The Ultimate Pizza Crawl Through Northeast L.A.

The 110 has no merge lanes—but it’s bordered by some good pizza joints

The Historic Arroyo Seco Parkway is the oldest freeway in the West. The serpentine six-lane highway wends its way from Pasadena to downtown, with nary a sufficiently long freeway entrance lane in all its curvy 9.5 miles.

That stretch of the 110 swings through a diverse collection of neighborhoods along the Arroyo, past parks and museums, old homes and new developments and—perhaps surprisingly—a whole heap of excellent pizzerias, which makes it perfect for a pizza crawl. Just mind the merging.


Pie Life

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From a tiny window wedged between a coffee roaster and a CrossFit gym in a Pasadena shopping center, owner Joseph Hogan is slinging some outstanding New York-style pizza. He makes his own sauce and dough in house, and features a menu of simple, unfussy combos. Grab an awesome slice, maybe a crisp cold brew from Jones Coffee, and you’ll feel as invigorated as you would after any workout, without all that gross sweat and soreness. 691 S. Raymond Ave., Pasadena; (626) 720-7095.


Tomato Pie

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Tomato Pie has become a neighborhood institution at its locations in Silver Lake and on Melrose, and the three-year-old South Pasadena branch is working toward that noble goal too. At this location, as at the others, the small chain is serving what it calls East Coast-style pies, with a thin, slightly sweet crust and a bright tomato sauce.

The Grandma is a standout, with whole peeled tomato, a hit of garlic, and a Pecorino Romano crust, but there’s also some far-out combos, like a Syracuse-style hot wing pizza with chicken and a hybrid spicy ranch wing sauce. 1130 Mission St., South Pasadena; (626) 399-0459.


Triple Beam


It’s only a few months old, but Triple Beam—the Roman-style pizzeria from all-stars Nancy Silverton, Matt Molina, and Randy Clement—has already established itself as a Highland Park go-to for lunch, dinner, and any meal in between. Instead of pre-determined slices, they cut little rectangles to your specifications, weigh them, and charge by the ounce, so it’s a particularly good stop for an afternoon snack.

As you might expect based on the team behind Triple Beam, the pizza is excellent—thick with oil but still crispy, and topped with an immaculately curated selection of interesting meats and vegetables. There’s green garlic and leeks on the sausage pizza, and the potato and rosemary is a fan favorite. The classic Margherita might be the best of them all. 5918 N. Figueroa St., Highland Park; (323) 545-3534;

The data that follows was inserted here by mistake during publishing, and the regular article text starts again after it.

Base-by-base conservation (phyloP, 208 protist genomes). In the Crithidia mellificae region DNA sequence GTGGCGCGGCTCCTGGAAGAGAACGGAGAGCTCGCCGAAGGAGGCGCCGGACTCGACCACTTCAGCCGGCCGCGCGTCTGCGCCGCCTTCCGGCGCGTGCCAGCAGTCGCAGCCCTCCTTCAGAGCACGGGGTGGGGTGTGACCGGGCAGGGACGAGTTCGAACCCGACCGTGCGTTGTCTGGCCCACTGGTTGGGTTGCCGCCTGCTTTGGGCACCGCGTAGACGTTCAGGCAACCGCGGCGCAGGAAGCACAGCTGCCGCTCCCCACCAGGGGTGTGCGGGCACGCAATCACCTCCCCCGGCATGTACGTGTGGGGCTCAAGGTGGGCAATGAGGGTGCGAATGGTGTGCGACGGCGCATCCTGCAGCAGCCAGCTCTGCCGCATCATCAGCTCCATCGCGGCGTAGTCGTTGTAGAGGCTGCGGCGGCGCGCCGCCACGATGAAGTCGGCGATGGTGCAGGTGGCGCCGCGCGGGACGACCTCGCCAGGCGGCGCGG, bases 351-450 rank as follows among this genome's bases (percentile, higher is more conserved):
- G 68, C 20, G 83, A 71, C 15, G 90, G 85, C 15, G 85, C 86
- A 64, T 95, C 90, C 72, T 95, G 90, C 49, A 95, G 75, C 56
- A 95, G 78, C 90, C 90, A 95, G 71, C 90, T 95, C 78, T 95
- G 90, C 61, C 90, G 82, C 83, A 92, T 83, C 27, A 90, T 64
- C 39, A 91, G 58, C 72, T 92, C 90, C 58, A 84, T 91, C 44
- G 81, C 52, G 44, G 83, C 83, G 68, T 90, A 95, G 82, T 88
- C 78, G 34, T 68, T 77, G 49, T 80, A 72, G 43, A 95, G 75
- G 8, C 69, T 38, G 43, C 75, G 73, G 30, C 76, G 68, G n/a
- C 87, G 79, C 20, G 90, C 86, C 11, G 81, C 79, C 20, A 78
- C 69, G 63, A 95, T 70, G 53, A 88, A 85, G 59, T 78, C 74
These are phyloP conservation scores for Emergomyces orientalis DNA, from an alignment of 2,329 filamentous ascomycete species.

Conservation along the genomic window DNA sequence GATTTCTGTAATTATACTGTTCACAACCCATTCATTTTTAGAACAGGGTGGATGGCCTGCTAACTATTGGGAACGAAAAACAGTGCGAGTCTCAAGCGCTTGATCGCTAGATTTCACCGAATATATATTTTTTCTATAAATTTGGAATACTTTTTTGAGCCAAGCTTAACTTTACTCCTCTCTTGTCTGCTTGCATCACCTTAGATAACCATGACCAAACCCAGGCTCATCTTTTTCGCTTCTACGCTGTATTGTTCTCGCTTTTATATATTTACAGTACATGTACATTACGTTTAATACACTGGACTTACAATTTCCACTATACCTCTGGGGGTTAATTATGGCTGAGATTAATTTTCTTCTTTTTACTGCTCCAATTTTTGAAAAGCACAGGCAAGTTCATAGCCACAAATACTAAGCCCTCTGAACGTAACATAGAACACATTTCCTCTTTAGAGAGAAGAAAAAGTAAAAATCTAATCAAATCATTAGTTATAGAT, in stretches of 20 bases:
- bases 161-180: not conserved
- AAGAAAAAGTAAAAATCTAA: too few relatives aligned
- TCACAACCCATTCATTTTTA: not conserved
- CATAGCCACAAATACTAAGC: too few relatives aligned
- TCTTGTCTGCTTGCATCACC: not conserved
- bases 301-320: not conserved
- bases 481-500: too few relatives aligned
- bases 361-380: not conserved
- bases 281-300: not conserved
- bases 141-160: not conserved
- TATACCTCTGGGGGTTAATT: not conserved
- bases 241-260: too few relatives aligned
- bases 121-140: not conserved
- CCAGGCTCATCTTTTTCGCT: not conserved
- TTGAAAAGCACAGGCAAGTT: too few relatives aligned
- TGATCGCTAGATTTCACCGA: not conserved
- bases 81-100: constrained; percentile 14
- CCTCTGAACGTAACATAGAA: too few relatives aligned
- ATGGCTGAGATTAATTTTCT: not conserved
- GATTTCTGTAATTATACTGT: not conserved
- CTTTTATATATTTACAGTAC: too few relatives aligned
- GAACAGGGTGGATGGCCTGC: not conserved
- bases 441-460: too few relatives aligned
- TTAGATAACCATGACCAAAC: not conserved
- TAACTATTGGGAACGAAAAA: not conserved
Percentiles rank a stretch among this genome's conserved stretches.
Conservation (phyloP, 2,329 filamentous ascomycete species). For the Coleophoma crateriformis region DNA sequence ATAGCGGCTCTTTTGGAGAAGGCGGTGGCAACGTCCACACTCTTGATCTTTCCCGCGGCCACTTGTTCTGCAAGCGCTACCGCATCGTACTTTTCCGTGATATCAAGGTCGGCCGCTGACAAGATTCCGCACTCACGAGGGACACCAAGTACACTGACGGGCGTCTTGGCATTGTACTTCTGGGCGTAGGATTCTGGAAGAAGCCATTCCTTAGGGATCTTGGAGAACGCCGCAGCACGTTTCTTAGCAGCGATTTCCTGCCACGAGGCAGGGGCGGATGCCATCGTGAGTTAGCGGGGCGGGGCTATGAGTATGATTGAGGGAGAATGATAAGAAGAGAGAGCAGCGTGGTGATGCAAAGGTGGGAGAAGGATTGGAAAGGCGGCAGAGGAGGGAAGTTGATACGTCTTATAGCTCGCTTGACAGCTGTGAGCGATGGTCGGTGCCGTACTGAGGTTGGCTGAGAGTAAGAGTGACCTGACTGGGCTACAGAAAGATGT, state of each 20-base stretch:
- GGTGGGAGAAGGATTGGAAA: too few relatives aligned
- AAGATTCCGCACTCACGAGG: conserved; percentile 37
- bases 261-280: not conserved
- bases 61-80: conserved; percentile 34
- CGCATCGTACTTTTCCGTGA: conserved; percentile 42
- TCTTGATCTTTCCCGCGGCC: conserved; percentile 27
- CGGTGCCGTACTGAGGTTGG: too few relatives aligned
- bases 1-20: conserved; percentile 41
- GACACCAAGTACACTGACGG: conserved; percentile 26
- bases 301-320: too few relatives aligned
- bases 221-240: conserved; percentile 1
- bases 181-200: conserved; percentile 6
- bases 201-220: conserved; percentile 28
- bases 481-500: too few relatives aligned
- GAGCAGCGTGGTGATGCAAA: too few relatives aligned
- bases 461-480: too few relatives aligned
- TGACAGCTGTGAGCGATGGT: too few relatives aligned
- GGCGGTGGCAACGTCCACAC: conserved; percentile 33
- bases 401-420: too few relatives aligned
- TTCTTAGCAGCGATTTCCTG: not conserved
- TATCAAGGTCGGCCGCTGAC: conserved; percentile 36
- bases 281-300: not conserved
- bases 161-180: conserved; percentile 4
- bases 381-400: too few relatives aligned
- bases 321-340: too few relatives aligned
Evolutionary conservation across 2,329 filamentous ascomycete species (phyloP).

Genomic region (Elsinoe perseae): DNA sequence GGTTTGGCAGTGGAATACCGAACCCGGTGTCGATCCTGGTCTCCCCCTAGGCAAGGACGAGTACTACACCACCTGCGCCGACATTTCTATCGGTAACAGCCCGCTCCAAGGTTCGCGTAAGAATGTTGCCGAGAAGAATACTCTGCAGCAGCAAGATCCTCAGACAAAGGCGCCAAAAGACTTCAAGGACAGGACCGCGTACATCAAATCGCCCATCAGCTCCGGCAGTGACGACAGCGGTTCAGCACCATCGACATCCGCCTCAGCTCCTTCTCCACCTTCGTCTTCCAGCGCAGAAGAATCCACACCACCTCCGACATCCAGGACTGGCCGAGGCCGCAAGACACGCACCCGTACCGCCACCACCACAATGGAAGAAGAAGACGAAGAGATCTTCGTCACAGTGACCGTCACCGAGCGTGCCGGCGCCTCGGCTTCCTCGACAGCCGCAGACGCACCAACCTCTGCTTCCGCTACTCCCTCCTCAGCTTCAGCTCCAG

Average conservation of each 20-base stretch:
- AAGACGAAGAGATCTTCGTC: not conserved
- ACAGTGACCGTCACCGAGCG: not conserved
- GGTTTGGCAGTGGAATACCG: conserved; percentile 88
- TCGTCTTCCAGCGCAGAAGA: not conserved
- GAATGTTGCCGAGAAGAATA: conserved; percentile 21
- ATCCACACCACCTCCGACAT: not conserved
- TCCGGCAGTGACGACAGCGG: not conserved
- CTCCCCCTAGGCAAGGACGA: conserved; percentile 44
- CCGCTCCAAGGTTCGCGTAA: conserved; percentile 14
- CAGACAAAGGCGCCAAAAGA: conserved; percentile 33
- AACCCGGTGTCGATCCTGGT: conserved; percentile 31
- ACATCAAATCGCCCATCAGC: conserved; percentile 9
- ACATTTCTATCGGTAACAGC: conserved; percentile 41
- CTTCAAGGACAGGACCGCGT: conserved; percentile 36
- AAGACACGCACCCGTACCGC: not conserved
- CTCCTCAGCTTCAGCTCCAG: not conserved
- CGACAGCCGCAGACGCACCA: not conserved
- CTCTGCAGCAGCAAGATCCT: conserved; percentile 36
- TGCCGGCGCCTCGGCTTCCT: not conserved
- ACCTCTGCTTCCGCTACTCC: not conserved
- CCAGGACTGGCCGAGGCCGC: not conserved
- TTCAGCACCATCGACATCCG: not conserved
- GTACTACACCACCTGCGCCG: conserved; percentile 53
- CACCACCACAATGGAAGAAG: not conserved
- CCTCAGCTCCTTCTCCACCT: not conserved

Highland Park Bowl


Much fuss was made over the remodel and reopening of Highland Park Bowl, a 90-year-old bowling alley smack dab in the middle of the trendy section of Figueroa. The space is gorgeous, the cocktails artisanal, the per-hour bowling prices astronomical.

It’s an impressive, attention grabbing spot, but that fuss was misplaced—the best part of Highland Park Bowl’s remodel is the pizza oven. That oven churns out beautiful Neapolitan pizzas, classics like Margherita and marinara and bowling-appropriate pepperoni but also more ornate options with prosciutto and arugula, and a full complement of seven white pizzas.

And at their very excellent happy hour, you can get about a dozen basic cheese pizzas for the same price as an hour of bowling. 5621 N. Figueroa St., Highland Park; (323) 257-2695.


Folliero’s


There’s a lot of new competition within a few blocks, but Folliero’s, which turns 50 this year, may still be the best pizza in Highland Park. The quintessential neighborhood joint serves outstanding pies, with sharp, tangy tomato sauce and a puffy crust that sags just so at the center.

It’s an easy stop for a deeply satisfying casual Italian dinner, with good, simple pastas and chicken dishes to go, all at a stunningly generous price point, to boot. 5566 N. Figueroa St., Highland Park; (323) 254-0505.


Junior Pizza

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Speaking of generous price points, Junior Pizza in Cypress Park may be the most affordable independently owned pizza in the city. You can walk in with a $10 bill and walk out with a large pizza and plenty of change, a bargain almost too good to be true.

It’s a tiny spot without much ambiance inside, overshadowed in its own strip mall by the mammoth burritos and inhalable potato tacos at El Atacor next door, but the pies at Junior Pizza are excellent. They are simple and well balanced, the perfect thing to pick up on the way home, a great pairing with a beer and your couch. 3520 N. Figueroa St., Cypress Park; (323) 222-9984.


RELATED: These Were L.A.’s Top 3 Pizzas in 1971


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